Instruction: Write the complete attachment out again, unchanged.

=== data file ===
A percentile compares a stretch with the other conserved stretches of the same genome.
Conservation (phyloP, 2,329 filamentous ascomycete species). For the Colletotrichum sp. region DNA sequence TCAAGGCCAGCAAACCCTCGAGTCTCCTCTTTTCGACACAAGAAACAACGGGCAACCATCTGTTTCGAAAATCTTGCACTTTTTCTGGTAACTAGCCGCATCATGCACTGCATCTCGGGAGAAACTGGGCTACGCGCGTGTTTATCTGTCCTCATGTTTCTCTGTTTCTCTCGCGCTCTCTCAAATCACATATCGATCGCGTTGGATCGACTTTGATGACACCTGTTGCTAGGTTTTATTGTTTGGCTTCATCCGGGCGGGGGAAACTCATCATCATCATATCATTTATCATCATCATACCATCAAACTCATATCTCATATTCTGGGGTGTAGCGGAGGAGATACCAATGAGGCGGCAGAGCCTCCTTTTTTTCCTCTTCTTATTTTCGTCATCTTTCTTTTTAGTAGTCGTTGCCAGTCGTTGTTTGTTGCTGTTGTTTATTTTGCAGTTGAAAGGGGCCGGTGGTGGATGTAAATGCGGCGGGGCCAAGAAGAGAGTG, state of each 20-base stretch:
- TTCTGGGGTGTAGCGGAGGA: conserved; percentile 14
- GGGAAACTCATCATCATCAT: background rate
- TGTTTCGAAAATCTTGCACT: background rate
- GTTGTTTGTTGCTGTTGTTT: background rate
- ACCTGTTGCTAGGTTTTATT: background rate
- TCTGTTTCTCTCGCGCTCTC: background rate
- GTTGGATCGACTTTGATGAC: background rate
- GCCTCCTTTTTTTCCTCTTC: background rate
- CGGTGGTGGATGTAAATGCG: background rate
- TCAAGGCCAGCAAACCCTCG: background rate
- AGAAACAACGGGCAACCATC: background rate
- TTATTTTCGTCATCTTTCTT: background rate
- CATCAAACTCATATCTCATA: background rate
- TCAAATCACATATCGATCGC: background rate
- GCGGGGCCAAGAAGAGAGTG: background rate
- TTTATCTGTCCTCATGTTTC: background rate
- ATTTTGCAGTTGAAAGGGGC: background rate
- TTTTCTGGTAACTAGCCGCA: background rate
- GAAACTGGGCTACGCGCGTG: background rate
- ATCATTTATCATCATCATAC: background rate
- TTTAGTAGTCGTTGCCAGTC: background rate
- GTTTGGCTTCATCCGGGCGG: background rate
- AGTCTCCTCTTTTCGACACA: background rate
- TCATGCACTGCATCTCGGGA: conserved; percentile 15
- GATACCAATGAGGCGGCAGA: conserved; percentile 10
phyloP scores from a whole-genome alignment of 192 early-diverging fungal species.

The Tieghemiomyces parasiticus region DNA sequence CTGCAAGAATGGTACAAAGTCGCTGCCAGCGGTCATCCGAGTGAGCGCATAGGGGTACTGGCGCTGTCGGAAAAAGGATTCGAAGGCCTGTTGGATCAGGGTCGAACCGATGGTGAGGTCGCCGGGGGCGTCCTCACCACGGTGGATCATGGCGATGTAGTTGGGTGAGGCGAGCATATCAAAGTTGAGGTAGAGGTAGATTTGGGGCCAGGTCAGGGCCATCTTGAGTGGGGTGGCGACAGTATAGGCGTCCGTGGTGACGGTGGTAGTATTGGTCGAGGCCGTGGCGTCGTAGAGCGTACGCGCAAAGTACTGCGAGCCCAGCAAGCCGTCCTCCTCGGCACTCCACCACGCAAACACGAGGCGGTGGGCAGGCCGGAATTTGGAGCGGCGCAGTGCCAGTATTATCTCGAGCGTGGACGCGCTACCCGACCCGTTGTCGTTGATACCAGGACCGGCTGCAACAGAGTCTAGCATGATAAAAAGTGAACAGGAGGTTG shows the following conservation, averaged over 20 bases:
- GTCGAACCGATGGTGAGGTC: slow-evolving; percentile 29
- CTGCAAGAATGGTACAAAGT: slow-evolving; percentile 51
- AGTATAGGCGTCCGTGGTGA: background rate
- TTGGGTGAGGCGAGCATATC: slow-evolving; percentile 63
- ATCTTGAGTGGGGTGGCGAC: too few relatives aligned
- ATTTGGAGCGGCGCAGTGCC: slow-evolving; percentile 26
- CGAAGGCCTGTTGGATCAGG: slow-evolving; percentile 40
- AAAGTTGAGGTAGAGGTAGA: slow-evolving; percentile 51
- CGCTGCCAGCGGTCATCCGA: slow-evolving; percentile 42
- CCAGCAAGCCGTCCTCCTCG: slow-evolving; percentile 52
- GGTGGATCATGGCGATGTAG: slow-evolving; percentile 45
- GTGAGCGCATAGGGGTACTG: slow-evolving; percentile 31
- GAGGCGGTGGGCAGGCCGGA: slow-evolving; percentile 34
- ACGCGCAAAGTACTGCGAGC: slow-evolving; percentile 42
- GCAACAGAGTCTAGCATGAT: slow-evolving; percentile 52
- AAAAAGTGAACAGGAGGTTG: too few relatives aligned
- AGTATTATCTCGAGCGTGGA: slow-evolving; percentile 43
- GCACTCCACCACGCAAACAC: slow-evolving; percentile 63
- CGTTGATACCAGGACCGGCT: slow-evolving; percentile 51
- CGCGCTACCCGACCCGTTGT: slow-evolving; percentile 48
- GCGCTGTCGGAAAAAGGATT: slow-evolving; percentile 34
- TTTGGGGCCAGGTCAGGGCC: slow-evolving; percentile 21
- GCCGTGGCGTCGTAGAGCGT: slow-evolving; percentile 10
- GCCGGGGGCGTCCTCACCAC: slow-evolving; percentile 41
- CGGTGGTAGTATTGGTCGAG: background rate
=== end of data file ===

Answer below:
A percentile compares a stretch with the other conserved stretches of the same genome.
Conservation (phyloP, 2,329 filamentous ascomycete species). For the Colletotrichum sp. region DNA sequence TCAAGGCCAGCAAACCCTCGAGTCTCCTCTTTTCGACACAAGAAACAACGGGCAACCATCTGTTTCGAAAATCTTGCACTTTTTCTGGTAACTAGCCGCATCATGCACTGCATCTCGGGAGAAACTGGGCTACGCGCGTGTTTATCTGTCCTCATGTTTCTCTGTTTCTCTCGCGCTCTCTCAAATCACATATCGATCGCGTTGGATCGACTTTGATGACACCTGTTGCTAGGTTTTATTGTTTGGCTTCATCCGGGCGGGGGAAACTCATCATCATCATATCATTTATCATCATCATACCATCAAACTCATATCTCATATTCTGGGGTGTAGCGGAGGAGATACCAATGAGGCGGCAGAGCCTCCTTTTTTTCCTCTTCTTATTTTCGTCATCTTTCTTTTTAGTAGTCGTTGCCAGTCGTTGTTTGTTGCTGTTGTTTATTTTGCAGTTGAAAGGGGCCGGTGGTGGATGTAAATGCGGCGGGGCCAAGAAGAGAGTG, state of each 20-base stretch:
- TTCTGGGGTGTAGCGGAGGA: conserved; percentile 14
- GGGAAACTCATCATCATCAT: background rate
- TGTTTCGAAAATCTTGCACT: background rate
- GTTGTTTGTTGCTGTTGTTT: background rate
- ACCTGTTGCTAGGTTTTATT: background rate
- TCTGTTTCTCTCGCGCTCTC: background rate
- GTTGGATCGACTTTGATGAC: background rate
- GCCTCCTTTTTTTCCTCTTC: background rate
- CGGTGGTGGATGTAAATGCG: background rate
- TCAAGGCCAGCAAACCCTCG: background rate
- AGAAACAACGGGCAACCATC: background rate
- TTATTTTCGTCATCTTTCTT: background rate
- CATCAAACTCATATCTCATA: background rate
- TCAAATCACATATCGATCGC: background rate
- GCGGGGCCAAGAAGAGAGTG: background rate
- TTTATCTGTCCTCATGTTTC: background rate
- ATTTTGCAGTTGAAAGGGGC: background rate
- TTTTCTGGTAACTAGCCGCA: background rate
- GAAACTGGGCTACGCGCGTG: background rate
- ATCATTTATCATCATCATAC: background rate
- TTTAGTAGTCGTTGCCAGTC: background rate
- GTTTGGCTTCATCCGGGCGG: background rate
- AGTCTCCTCTTTTCGACACA: background rate
- TCATGCACTGCATCTCGGGA: conserved; percentile 15
- GATACCAATGAGGCGGCAGA: conserved; percentile 10
phyloP scores from a whole-genome alignment of 192 early-diverging fungal species.

The Tieghemiomyces parasiticus region DNA sequence CTGCAAGAATGGTACAAAGTCGCTGCCAGCGGTCATCCGAGTGAGCGCATAGGGGTACTGGCGCTGTCGGAAAAAGGATTCGAAGGCCTGTTGGATCAGGGTCGAACCGATGGTGAGGTCGCCGGGGGCGTCCTCACCACGGTGGATCATGGCGATGTAGTTGGGTGAGGCGAGCATATCAAAGTTGAGGTAGAGGTAGATTTGGGGCCAGGTCAGGGCCATCTTGAGTGGGGTGGCGACAGTATAGGCGTCCGTGGTGACGGTGGTAGTATTGGTCGAGGCCGTGGCGTCGTAGAGCGTACGCGCAAAGTACTGCGAGCCCAGCAAGCCGTCCTCCTCGGCACTCCACCACGCAAACACGAGGCGGTGGGCAGGCCGGAATTTGGAGCGGCGCAGTGCCAGTATTATCTCGAGCGTGGACGCGCTACCCGACCCGTTGTCGTTGATACCAGGACCGGCTGCAACAGAGTCTAGCATGATAAAAAGTGAACAGGAGGTTG shows the following conservation, averaged over 20 bases:
- GTCGAACCGATGGTGAGGTC: slow-evolving; percentile 29
- CTGCAAGAATGGTACAAAGT: slow-evolving; percentile 51
- AGTATAGGCGTCCGTGGTGA: background rate
- TTGGGTGAGGCGAGCATATC: slow-evolving; percentile 63
- ATCTTGAGTGGGGTGGCGAC: too few relatives aligned
- ATTTGGAGCGGCGCAGTGCC: slow-evolving; percentile 26
- CGAAGGCCTGTTGGATCAGG: slow-evolving; percentile 40
- AAAGTTGAGGTAGAGGTAGA: slow-evolving; percentile 51
- CGCTGCCAGCGGTCATCCGA: slow-evolving; percentile 42
- CCAGCAAGCCGTCCTCCTCG: slow-evolving; percentile 52
- GGTGGATCATGGCGATGTAG: slow-evolving; percentile 45
- GTGAGCGCATAGGGGTACTG: slow-evolving; percentile 31
- GAGGCGGTGGGCAGGCCGGA: slow-evolving; percentile 34
- ACGCGCAAAGTACTGCGAGC: slow-evolving; percentile 42
- GCAACAGAGTCTAGCATGAT: slow-evolving; percentile 52
- AAAAAGTGAACAGGAGGTTG: too few relatives aligned
- AGTATTATCTCGAGCGTGGA: slow-evolving; percentile 43
- GCACTCCACCACGCAAACAC: slow-evolving; percentile 63
- CGTTGATACCAGGACCGGCT: slow-evolving; percentile 51
- CGCGCTACCCGACCCGTTGT: slow-evolving; percentile 48
- GCGCTGTCGGAAAAAGGATT: slow-evolving; percentile 34
- TTTGGGGCCAGGTCAGGGCC: slow-evolving; percentile 21
- GCCGTGGCGTCGTAGAGCGT: slow-evolving; percentile 10
- GCCGGGGGCGTCCTCACCAC: slow-evolving; percentile 41
- CGGTGGTAGTATTGGTCGAG: background rate